A New Bypass for GTA Freight Rail

The railway tracks that crisscross the Greater Toronto Area were built in the late 1800s with the primary purpose to move goods to market. Since the 1960s, we’ve been using these same railway tracks to move people to and from work, and we’re moving more and more people each and every year. Just-in-time supply chains and the rise in online retail accentuated by the pandemic will only reinforce existing bottlenecks.

Those are big logistical challenges. Freight rail, which carries heavy cargo, limits the passenger volumes that can share the same tracks. The end result is longer, less-predictable commute times and inefficient use of our existing infrastructure. People now expect goods to be delivered faster than ever before, placing immense pressures on our freight rail infrastructure. We need to move goods and people, but it can’t be done well on the same tracks.

A project long-known as “the Missing Link” would enable significant growth in passenger volumes by separating freight and passenger trains onto distinct railway tracks. The project would require construction of new freight track in the west-end — between two existing freight lines — from Brampton to Mississauga along the Highway 407 right of way to complete a “missing link” of freight railway track. This new piece of track would optimize freight traffic, since these trains would now be able to use alternative freight railway tracks to avoid tracks that currently are also used by passenger rail. In essence, it would allow cargo trains to bypass the most densely populated areas of the Greater Toronto Area.

Not only would the Missing Link benefit freight operators by facilitating the opportunity for increased international trade and domestic commerce, but the project would also support the quality of life in many communities. Less freight rail through densely populated areas means less noise, and more hazardous or potentially dangerous substances diverted from urban locations.

The Missing Link is a critical first step to the electrification of the Milton and Kitchener GO Lines, key elements of Metrolinx’s Regional Express Rail. A new route for GTA freight will limit negative impacts on passenger service, increase speed and dependability, and remove additional cars from the road. All of these outcomes will enhance our economic competitiveness.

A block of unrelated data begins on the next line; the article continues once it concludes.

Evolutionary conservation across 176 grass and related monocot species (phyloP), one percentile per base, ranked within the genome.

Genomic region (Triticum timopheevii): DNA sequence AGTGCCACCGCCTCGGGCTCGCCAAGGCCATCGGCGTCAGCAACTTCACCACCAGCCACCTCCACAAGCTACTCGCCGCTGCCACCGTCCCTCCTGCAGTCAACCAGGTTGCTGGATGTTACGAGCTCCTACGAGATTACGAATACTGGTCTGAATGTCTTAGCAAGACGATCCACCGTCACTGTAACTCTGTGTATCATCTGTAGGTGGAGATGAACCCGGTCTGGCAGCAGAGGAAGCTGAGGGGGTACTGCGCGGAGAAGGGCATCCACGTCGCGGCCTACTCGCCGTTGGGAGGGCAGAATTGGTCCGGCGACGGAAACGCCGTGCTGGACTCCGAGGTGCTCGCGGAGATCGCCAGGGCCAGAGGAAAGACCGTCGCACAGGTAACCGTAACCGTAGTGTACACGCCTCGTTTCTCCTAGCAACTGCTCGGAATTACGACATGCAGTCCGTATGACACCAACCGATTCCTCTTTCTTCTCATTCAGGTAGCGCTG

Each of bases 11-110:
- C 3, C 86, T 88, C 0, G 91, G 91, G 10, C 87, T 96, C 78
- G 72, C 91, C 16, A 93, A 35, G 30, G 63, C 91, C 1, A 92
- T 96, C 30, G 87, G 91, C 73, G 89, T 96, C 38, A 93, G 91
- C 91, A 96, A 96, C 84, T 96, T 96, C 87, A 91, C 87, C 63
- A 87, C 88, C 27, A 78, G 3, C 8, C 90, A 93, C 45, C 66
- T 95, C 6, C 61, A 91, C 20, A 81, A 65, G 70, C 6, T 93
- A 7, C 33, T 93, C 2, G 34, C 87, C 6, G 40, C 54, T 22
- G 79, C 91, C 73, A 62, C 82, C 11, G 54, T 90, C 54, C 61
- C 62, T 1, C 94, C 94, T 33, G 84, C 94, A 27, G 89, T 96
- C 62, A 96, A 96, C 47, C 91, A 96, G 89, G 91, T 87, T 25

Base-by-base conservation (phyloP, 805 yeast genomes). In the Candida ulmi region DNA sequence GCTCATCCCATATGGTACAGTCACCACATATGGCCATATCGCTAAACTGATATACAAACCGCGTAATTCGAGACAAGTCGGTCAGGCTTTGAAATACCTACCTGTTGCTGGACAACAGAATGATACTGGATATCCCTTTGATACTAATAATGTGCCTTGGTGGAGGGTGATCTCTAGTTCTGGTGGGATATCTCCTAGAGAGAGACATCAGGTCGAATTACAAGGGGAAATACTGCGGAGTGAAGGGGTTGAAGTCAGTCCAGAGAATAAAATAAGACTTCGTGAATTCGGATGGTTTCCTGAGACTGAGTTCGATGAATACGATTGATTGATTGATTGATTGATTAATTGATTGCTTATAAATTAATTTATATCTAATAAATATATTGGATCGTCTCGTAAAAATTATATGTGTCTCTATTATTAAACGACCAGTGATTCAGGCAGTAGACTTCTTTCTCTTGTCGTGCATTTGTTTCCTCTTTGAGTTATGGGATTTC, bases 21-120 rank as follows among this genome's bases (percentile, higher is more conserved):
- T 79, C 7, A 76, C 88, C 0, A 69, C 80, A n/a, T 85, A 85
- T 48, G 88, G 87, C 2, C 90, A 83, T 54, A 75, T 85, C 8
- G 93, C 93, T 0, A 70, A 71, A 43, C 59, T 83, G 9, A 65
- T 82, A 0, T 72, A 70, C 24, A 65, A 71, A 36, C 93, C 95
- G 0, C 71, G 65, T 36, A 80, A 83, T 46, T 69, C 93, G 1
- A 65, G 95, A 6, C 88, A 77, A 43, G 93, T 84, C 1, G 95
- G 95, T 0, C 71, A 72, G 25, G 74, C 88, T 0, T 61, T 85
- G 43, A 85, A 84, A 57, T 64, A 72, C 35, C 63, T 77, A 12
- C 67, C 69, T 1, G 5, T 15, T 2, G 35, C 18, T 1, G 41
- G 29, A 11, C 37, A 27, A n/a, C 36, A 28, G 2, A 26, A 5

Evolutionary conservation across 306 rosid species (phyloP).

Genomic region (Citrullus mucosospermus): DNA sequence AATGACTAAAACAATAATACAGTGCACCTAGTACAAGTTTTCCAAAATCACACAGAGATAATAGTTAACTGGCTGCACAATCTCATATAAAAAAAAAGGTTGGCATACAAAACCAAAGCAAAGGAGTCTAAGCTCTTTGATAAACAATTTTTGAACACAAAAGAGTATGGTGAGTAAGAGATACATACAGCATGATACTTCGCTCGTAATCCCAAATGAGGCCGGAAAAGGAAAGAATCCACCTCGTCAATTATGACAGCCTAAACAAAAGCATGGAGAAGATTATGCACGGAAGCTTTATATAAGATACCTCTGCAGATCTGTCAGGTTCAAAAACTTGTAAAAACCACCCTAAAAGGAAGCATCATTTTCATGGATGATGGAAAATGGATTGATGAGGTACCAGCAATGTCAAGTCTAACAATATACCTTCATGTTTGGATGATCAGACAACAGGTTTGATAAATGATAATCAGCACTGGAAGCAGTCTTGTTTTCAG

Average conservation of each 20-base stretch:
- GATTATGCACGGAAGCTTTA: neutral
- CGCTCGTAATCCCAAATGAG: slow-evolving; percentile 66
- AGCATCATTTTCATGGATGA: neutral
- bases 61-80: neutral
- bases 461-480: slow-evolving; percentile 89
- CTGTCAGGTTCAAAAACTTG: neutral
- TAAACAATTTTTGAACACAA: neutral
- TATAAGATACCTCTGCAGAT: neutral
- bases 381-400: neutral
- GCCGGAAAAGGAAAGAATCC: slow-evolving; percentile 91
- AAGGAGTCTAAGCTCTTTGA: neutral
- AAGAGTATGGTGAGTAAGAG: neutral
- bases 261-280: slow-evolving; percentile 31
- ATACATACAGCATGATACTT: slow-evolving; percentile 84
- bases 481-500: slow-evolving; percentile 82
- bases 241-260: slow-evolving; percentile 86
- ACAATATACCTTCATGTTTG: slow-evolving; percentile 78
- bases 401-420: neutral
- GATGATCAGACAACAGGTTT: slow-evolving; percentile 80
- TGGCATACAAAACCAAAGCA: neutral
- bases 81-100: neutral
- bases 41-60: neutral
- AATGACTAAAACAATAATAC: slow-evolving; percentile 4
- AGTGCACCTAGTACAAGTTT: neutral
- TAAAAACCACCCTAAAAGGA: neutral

Of all of the projects on our list, this one is perhaps the least obvious and has the lowest profile since it is a complex, out-of-sight, out-of-mind project. It will require collaboration, planning and funding that involves the federal government, three municipal jurisdictions, Peel Region, two private rail operators and Metrolinx. Only the Province has the end-to-end perspective to bring these various parties together and this important project to fruition.

Cost Estimates

  • The rough order of magnitude for a project like this could range from $2 billion to $6 billion depending on the scale of planned investment to the rail corridor

Rough Timelines

  • Conceptual

Current Status

  • Long-term – likely beyond 2040

Project Details

Approximately 15 to 20 kilometres of new freight track
The project involves numerous corridor improvement activities along GTA portions of the Province’s GO Rail network and the Canadian National Railway and Canadian Pacific Railway networks

Economic Benefits

Expects to decrease freight mileage by 11 kilometres and, in turn, travel times
Freight contributes to the federal and provincial Continental Gateway strategy to facilitate faster delivery of goods to market
Unlocks economic potential connecting urban areas and providing more opportunities and places for people to live and work
Opens up opportunity for Regional Express Rail on Kitchener Line reducing travel time by over 30 minutes
Provides an opportunity to establish a new GO Transit service connection between the east and west of the GTA

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